Originally Posted by Tyrone Burton
Nope, definetly not, when I think of streaming I think of YouTube, and alot of YouTube vids look awful.
even TV has it's artefacts that some people find annoying.
Agreed. For a long time, Netflix had YouTube quality videos.
However, in the last 3 months, my jaws dropped when for the first time my ButtKicker2 (bass transducer) started vibrating and there was surround sound (DD5.1), along with nearly (even if not quite) Blu-Ray quality 1080p from NetFlix encoded in H.264 (instead of VC-1), streamed over the newest AppleTV with the latest firmware, at higher-than-expected bitrates.
For the first time, I couldn't see any compression artifacts this time for a WHOLE movie from a viewing distance of 2 screen widths. Some fine textures were eliminated -- but this is something that happens on some Blu-Rays encodes too, and there wasn't any artificial look. In a different movie, I'd see rare compression artifacts only once (1.5h into the movie) on a single gray gradient; but everything else; even waterfall; waterstreams, and billowing smoke looked artifact-free (the torture test material) -- pretty impressive for the less-than-BluRay bitrates being thrown at me.
An example flagship encode on Netflix is the movie "Hugo" encoded in the AppleTV-optimized H.264 format (AppleTV doesn't do VC-1, so Netflix had to do H.264 for AppleTV's) instead of the crappy Silverlight format; it is a stellar encode. It's not fully Blu-Ray quality, but the picture quality beat anything I saw on Comcast/Charter/DirectTV/Rogers/UVerse/Bell FibeTV. Even the 5Mbps encodes looked better than the 7Mbps encodes seen on UVerse/FibeTV; they are apparently using a really kick-ass codec now (every bit counts, they use a massively powerful amount of computing to encode their best streams now), and much better than most MPEG2 broadcasts (especially with those extra channels crammed together, with poor 10-12Mbps MPEG2 encodes). It will not look as good as a really good Blu-Ray 15-20Mbps encode of a really good Blu-Ray, but it does massively beat a lot of cable material. So Netflix is finally beating cable HDTV quality, on their flaship 1080p/DD5.1 streaming videos. The bit rate for Transformers 3 was also quite high by streaming standards, the movie size was almost 6 gigabytes according to my data usage meter.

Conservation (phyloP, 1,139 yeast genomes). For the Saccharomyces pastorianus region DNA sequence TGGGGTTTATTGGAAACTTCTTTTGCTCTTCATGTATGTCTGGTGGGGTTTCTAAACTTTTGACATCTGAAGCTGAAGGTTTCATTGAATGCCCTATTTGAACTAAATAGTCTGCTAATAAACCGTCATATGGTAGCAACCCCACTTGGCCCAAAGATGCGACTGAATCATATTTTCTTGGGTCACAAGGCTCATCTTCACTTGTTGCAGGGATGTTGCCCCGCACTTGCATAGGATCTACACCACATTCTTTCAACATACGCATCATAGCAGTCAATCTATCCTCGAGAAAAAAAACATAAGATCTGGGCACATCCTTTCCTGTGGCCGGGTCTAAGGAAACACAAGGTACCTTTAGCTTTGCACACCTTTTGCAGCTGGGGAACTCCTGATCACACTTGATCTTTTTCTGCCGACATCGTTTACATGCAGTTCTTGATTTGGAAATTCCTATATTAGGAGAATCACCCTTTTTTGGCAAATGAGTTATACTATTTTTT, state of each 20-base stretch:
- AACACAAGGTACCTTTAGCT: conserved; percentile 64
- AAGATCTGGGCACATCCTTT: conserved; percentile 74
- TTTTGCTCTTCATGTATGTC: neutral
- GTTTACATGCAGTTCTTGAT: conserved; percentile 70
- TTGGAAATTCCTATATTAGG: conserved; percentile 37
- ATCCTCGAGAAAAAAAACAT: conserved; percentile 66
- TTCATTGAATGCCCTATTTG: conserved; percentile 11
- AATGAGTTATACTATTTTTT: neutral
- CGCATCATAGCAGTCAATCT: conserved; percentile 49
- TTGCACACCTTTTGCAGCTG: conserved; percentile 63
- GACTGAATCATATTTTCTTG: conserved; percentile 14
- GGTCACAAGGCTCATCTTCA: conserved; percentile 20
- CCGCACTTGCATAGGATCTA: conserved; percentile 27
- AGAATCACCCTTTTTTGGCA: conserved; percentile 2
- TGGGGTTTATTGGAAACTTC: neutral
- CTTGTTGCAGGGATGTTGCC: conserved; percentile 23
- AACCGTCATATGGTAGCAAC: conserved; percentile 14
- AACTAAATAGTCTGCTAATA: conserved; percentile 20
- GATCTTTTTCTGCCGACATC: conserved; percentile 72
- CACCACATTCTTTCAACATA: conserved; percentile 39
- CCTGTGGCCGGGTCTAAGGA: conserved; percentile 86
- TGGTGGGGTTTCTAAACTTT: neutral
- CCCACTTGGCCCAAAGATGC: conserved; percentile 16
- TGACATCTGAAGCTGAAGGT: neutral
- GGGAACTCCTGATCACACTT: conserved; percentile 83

Granted, there's a lot of crap; but there's enough good content that just watching 3 movies a month, pays for the Netflix subscription, in Blu-Ray rentals (especially when my spouse is insisting I watch the DVD version when the Blu-Ray is not available -- and the recent best 1080p/5.1 encodes on Netflix beat DVD by a large margin -- so guess what; I'd rather watch it on Netflix than wait a few days for an ordered Blu-Ray to arrive). The video format was H.264 rather than VC-1
If you haven't tested a recent 1080p/5.1 Netflix video (including full subwoofer audio), please obtain a *RECENT* high-quality player (don't use the Netflix built into your HDTV or Blu-Ray player) and make sure your Internet connection is at least 300% overhead (minimum 15 Mbps or faster) so the buffering is quite fast. (Buffering lasts only about 5-6 seconds)
It's nearly, but not quite fully Blu-Ray quality, but the best Netflix videos in the last 3 months does beat DVD quality by a massive margin.
(Note: I do have a 25 Mbps VDSL connection and live in a major city, so my connection is not the bottleneck.)
I try to rent the Blu-Rays whenever I can, but with Blockbusters and Rogers Video closed, it's pretty hard to rent.
It's only in the last 3 months, that I FINALLY think that Netflix is worth the money -- but you have to be selective with what you watch on it.
Criteria for "near-videophile Netflix"
- Use a device that pulls the H.264 1080p DD5.1 streams from Netflix (e.g. recent AppleTV with the November 2012+ firmware)
- Have Internet connection at least 15 Mbps for fast buffering, no low-quality starts, reliable top-bitrate streaming
- Choose the best 10% (90% of Netflix is crap). Stick to those >5Mbps 1080p bitstreams
- You aren't viewing it from 1x screen width from a 140" screen.
- Do not use WiFi (Even 11n). Use Ethernet. Makes a big difference.
- VOD substitute (better-than-cable-HDTV-quality)
- Satisfy the spouse who keeps insisting on watching the DVD version (Since Netflix 1080p is vastly better)
- Prevent waiting for a few days for ordered BluRays to arrive; or picking up the Blu-Rays that is sometimes not available at Best Buy, etc.
Of course, when having a big home theater party, preplan to have the Blu-Ray, but Netflix now has a place in the "semi-videophile" environment for casual watching (only became true 3 months ago); especially when faced with abysmal cable options & difficult Blu-Ray accessibility. Visually speaking, the difference between Netflix 1080p and a good Blu-Ray 1080p, is less noticeable than the difference between an anamorphic vs. non-anamorphic DVD (Google that if you're too young to remember the beginnings of "anamorphic" and "enhanced for 16x9 TVs" stuff -- more than 15 years ago)
Based on recent experience; I'm no longer laughing at Netflix 4K if they plan to bring it out. By the time it's ready commercially, they're using H.EVC (H.265). Anything that makes 4K adoption convenient, is quite fine by me. People on fast connections (e.g. FiOS, etc) shouldn't have problems with Netflix 4K and it will help encourage deployment of fast connections, and help encourage faster adoption of 4K. Even if I prefer physical media and higher bit rates.Edited by Mark Rejhon - 1/10/13 at 1:01am